Stars

(If you’ve not yet read ‘Physician’, this post will make much more sense if you do.)  Read Physician (Here)

I’ve been working on this one for days. I finally made it all the way through last night. It’s been so long since I’ve felt anything- at all, I had to make sure it still felt the same this morning. It does… I can finally see light again, so here goes….

I don’t answer my phone much anymore. It isn’t often that it rings anyway, and when it does, it’s usually an appointment reminder. I call myself being efficient- if it’s important they will leave a voicemail. Several weeks ago, I (purposely) missed a call. It was not a number I recognized, and there was no voicemail. Efficient, see? The following day, I missed three calls. From the same number, but still no voicemail.

I ran every possible scenario through my mind. I could not, for the life of me, figure who could be calling so often, without urgency enough to leave a message. And, of course, the next morning, another call came through. I couldn’t stand the suspense any longer.  I answered.

I said,”Hello?” three times before I heard a woman’s voice. She seemed hesitant, but I figure she wasn’t expecting me to answer. She asked for me, using my formal name. All alarm bells and red flags went up immediately. Only three people on this earth use my formal name. Most don’t even know it.

My guard was up, until she identified herself. Until my heart hit the floor. It was Punkin’s mother. I didn’t even have time to take a breath before the tears started rolling. And I couldn’t get them to stop.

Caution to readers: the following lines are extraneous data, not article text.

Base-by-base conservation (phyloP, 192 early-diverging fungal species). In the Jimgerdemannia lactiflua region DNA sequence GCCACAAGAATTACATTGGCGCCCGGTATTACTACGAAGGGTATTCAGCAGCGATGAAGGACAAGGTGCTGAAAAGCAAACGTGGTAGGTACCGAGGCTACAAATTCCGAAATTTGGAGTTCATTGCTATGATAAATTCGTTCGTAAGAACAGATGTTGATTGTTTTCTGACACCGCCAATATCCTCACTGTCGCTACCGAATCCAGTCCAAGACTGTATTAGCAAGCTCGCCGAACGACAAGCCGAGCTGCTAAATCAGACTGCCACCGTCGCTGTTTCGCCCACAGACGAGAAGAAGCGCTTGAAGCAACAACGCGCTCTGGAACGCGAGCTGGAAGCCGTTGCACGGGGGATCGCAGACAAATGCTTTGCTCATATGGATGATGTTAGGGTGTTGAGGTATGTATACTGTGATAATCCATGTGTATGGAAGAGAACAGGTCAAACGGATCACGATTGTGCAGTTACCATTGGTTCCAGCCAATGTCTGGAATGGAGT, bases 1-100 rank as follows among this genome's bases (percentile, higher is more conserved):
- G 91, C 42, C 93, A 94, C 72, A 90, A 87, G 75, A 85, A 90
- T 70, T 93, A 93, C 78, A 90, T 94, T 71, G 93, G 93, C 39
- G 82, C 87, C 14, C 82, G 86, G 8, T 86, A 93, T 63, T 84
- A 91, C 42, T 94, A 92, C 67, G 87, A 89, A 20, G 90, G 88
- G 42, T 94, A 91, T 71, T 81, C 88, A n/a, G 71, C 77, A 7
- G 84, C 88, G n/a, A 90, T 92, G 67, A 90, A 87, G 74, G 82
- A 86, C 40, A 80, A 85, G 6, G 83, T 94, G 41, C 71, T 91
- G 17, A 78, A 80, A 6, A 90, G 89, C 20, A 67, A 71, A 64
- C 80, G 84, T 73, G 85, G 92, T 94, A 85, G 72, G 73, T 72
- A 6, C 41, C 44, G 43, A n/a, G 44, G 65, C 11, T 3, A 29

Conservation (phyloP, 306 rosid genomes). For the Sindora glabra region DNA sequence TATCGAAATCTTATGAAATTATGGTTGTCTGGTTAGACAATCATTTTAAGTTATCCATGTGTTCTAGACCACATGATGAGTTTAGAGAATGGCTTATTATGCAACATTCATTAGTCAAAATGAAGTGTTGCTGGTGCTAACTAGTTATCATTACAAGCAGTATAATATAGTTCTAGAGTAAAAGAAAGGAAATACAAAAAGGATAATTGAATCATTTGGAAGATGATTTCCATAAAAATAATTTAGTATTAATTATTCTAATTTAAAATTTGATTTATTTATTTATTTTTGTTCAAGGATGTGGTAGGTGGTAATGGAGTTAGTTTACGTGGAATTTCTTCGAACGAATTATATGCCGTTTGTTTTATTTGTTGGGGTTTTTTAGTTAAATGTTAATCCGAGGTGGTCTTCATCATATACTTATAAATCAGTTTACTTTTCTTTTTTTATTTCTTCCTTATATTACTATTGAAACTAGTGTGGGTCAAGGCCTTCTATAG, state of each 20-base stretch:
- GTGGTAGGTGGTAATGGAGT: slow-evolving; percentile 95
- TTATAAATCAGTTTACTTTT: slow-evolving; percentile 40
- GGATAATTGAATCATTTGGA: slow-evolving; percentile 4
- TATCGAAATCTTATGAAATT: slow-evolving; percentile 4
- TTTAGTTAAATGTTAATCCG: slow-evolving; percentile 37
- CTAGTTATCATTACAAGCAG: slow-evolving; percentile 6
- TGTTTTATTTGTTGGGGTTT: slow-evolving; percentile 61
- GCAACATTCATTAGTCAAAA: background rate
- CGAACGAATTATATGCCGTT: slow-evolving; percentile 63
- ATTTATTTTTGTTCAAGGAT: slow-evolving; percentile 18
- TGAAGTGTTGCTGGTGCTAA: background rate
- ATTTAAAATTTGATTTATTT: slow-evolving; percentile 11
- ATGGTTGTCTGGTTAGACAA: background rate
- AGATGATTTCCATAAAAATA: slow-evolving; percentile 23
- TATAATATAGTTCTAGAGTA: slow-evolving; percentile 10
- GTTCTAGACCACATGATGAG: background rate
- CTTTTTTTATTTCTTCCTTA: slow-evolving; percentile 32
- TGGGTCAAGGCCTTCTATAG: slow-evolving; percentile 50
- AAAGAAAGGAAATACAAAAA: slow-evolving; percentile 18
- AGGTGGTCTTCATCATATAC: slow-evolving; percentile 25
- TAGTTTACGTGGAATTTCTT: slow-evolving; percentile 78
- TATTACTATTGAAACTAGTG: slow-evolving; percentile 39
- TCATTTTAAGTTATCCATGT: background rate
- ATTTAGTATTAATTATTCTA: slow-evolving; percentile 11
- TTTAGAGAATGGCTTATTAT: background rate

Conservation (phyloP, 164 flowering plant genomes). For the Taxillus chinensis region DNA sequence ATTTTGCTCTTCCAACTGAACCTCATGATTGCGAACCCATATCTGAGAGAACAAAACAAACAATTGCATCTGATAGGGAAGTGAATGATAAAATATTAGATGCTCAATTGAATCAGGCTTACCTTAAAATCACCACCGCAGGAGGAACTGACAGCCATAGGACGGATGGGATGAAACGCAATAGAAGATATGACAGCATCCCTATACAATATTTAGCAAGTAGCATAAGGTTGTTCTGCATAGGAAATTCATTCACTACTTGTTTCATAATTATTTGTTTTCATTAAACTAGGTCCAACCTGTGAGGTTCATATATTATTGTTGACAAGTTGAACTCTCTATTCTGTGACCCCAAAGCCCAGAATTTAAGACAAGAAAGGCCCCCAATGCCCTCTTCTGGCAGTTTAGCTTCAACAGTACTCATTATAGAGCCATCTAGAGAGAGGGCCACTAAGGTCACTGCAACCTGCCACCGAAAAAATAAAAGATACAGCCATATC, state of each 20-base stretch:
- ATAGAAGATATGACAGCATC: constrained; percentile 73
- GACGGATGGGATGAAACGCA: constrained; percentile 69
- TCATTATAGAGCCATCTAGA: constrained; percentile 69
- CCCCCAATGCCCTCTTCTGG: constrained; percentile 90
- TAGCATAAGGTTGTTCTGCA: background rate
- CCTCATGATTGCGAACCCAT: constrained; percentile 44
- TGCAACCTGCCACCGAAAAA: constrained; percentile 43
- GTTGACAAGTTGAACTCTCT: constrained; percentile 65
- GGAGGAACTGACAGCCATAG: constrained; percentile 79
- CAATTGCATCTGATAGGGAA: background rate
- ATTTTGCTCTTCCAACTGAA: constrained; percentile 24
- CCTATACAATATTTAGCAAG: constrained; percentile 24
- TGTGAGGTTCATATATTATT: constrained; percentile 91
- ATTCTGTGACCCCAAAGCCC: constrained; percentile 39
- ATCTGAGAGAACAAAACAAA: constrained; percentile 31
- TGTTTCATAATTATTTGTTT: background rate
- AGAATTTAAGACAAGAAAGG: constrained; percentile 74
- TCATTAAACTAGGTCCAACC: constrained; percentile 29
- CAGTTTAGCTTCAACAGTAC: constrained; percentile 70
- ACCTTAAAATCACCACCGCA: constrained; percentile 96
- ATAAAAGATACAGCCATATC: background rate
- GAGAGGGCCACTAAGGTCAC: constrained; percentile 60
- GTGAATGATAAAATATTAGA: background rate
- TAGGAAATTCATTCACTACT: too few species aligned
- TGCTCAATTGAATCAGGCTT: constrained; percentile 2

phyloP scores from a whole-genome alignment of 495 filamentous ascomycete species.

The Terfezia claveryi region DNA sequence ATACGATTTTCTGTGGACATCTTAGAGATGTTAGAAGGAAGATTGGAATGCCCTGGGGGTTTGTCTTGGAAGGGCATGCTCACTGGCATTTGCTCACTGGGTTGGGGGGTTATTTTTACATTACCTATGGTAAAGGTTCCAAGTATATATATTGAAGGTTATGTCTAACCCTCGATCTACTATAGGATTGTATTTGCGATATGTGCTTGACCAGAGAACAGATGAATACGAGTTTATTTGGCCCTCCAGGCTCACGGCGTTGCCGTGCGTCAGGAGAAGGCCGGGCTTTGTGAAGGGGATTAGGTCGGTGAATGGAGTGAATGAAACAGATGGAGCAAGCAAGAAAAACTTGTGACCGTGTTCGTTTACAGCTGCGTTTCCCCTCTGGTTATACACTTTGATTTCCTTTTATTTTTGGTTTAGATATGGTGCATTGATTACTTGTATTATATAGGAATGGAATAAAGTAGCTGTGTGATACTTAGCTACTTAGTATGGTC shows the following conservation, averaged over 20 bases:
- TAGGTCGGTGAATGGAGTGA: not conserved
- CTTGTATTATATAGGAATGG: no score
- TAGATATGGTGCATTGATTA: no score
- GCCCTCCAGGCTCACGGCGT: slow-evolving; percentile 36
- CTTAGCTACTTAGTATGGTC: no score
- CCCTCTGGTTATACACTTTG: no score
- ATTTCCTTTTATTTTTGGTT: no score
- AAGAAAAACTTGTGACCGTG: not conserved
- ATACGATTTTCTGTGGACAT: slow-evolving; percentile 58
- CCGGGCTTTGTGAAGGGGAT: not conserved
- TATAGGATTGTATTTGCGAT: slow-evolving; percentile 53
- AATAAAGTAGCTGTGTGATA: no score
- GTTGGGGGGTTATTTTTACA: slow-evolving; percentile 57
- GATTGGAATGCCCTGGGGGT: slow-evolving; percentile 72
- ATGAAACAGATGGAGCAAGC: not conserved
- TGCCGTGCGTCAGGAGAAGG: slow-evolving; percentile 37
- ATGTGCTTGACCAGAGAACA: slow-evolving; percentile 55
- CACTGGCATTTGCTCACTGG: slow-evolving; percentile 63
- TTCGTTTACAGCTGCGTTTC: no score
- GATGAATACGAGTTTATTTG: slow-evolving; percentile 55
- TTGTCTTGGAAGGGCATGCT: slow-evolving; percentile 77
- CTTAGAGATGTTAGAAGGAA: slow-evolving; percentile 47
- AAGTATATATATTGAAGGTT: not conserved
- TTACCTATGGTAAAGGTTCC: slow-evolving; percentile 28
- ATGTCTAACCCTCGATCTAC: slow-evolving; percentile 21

Punkin and I kept in touch. We emailed a couple of times each week, and she used to call on FaceTime pretty often. Our last FaceTime chat was 51 days ago. She asked if I could come up for a short visit. I had business nearby that day, so I didn’t arrive until late afternoon. I didn’t find her in her room. I found her mama. She didn’t seem to want to chat, but told me Punkin was out for a walk. I had a pretty good idea where I would find Punkin. Her mama and I parted ways at the elevator. The elevator being the finish line was an irony not lost on me.

I found Punkin, in her favorite seat in front to the window in the solarium, looking down on her shooting stars. She didn’t look at me, so I sat there beside her. And waited.

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There were no beeping pumps this time. Nothing to interfere with the things she needed to say. But I didn’t need to hear a word to understand how close she was to being pain free and at peace. There are times when being a nurse works against me. She was orange. Swollen, with ascites so severe she held her tummy up like a woman in her third trimester. Two days before my visit, she consented to one last procedure, another paracentesis, resulting in five liters of fluid drained from her abdomen.

She did this, she said, for her daddy.

Without adequate liver function, accumulation of fluid trapped within the peritoneal cavity builds in such a way that it creates tremendous pressure on other organs. Fluid begins to fill the lower lobes of the lungs, making it difficult for one to breathe. Drowning alive. Fluid leaks into the extracellular tissues. This we refer to as “third spacing”. Tissues swell to their maximum limit, and when the fluid has nowhere left to go, those tissues begin to leak. We call this leaking “weeping”. It looks and feels exactly as it sounds.

Punkin said her daddy needed one more day.